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UNPLEASANT TALES
By BRENDAN CONNELL (Eibonvale; 2010)

Having read Brendan Connell’s recent collection METROPHILIAS, I figured I had a good idea of what to expect from Mr. Connell. Turns out I couldn’t have been more wrong, as UNPLEASANT TALES, a collection of 22 startling and outrageous stories written over the last decade, goes far beyond the previous book in every respect. It reveals an unusually erudite talent who luxuriates in elegant depravity and baroque extravagance. The subject matter of these tales is grim and often repellant, yet always couched in wildly lavish prose.

     The lengthy “Maker of Fine Instruments” starts off UNPLEASANT TALES in fitting fashion. It’s an astonishing account of a music student falling under the spell of a master musician who makes instruments out of living things, distinguished by a wealth of wild Raymond Rousellian invention. “The Black Tiger” follows. As with quite a few of these stories, it’s set in an exotic past era, in this case the Roman province of Numidia, where a seductive woman (who’s “reminiscent of a solitary puff of cloud against a blue sky, a piece of fine glassware balanced on the edge of a sharp blade”) single-handedly takes on a ravenous beast.

     “The Putrimaniac” reveals an all-embracing infatuation with the grotesque in its darkly inventive portrayal of a connoisseur of rot and decay. “The Girl of Wax,” by contrast, is about a prince obsessed with beauty and purity who kills a lover because she fails to live up to those ideals, but incriminates himself through a most unexpected set of circumstances. Obsession also drives “The Skin Collector,” a man who collects tattooed human skin because “truly, this was the architecture of the flesh, where dragons and gorgons guard the gate of the human frame, and emblems of mortification and salvation tie its hallways.”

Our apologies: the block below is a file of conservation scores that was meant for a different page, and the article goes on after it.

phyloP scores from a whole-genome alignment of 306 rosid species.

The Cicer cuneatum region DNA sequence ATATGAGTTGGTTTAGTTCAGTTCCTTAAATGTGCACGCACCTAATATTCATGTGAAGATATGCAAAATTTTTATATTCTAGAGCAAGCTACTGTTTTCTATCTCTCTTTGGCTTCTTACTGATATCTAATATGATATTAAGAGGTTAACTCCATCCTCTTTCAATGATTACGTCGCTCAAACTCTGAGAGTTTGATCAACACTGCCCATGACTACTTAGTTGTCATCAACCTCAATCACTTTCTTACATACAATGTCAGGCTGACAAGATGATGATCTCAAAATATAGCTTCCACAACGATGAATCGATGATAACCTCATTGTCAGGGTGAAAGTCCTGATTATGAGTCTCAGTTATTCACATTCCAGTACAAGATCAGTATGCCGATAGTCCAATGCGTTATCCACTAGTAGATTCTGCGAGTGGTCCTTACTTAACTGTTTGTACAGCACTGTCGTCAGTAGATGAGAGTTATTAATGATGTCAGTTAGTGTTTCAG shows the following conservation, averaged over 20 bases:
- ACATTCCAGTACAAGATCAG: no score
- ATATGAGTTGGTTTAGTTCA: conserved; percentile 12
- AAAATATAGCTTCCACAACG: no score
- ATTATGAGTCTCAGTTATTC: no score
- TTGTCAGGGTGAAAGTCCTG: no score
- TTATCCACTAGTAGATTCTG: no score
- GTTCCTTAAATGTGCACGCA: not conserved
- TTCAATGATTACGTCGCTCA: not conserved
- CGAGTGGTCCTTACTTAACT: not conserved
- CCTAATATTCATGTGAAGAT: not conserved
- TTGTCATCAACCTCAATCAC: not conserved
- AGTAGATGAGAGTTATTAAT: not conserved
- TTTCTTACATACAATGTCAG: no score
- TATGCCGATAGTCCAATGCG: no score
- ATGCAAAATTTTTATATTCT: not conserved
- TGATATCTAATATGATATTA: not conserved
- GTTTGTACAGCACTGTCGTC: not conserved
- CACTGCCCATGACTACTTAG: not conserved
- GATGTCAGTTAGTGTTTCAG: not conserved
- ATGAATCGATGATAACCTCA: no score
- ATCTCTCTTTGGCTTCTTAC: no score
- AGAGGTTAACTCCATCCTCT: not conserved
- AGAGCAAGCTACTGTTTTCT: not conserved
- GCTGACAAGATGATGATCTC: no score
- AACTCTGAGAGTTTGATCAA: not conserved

Particularly transgressive tales include “A Dish of Spouse,” containing one of most arresting opening lines I’ve yet encountered (“After Mrs. Shapiro had eaten Maurice, her husband, she felt a sense of regret”); “The Last of the Burroways,” which concerns an incestuous father-daughter union that produces a son--and builds from there; “The Tongue,” about a man who loses his tongue, which eventually sends him a note explaining why it absconded (among other sins, its host “once made me read Diderot out loud”); and “The Cruelties of Him,” about a learned but thoroughly amoral doctor and the depraved experiments he performs on a young boy and his own wife.

     For sheer weirdness the standout is “Wiggles,” a tiny tale of madness and mutilation related in fractured, sensory-inflected prose that’s about as bizarre as anything I’ve read. So too “Kullulu,” a demented evocation of (possible) bodily possession. Two more for the profoundly weird category are “The Woman of Paper,” about why it’s not a good idea to create one’s prospective mate out of paper, and “The Nasty Truth About Dentists,” which somehow mixes dental-phobia, obsessive love and backwards messages in rock ‘n roll songs.

     Also noteworthy is “Mesh of Veins,” an outrageous account of body modification that concludes with the protagonist looking at his insanely modified body in a mirror--and finding he knows “the meaning of true fear.” “The Last Mermaid” (initially published in the CERN ZOO anthology) concerns a Spanish king looking to capture a mermaid so he can eat it. The final story is “We Sleep on A Thousand Waves Beneath the Sea,” centering on pirates and a female sea monster they acquire, with much indiscriminate slaughter adding to the aura of a tale, and overall book, of elegant and profound grotesquerie.

     

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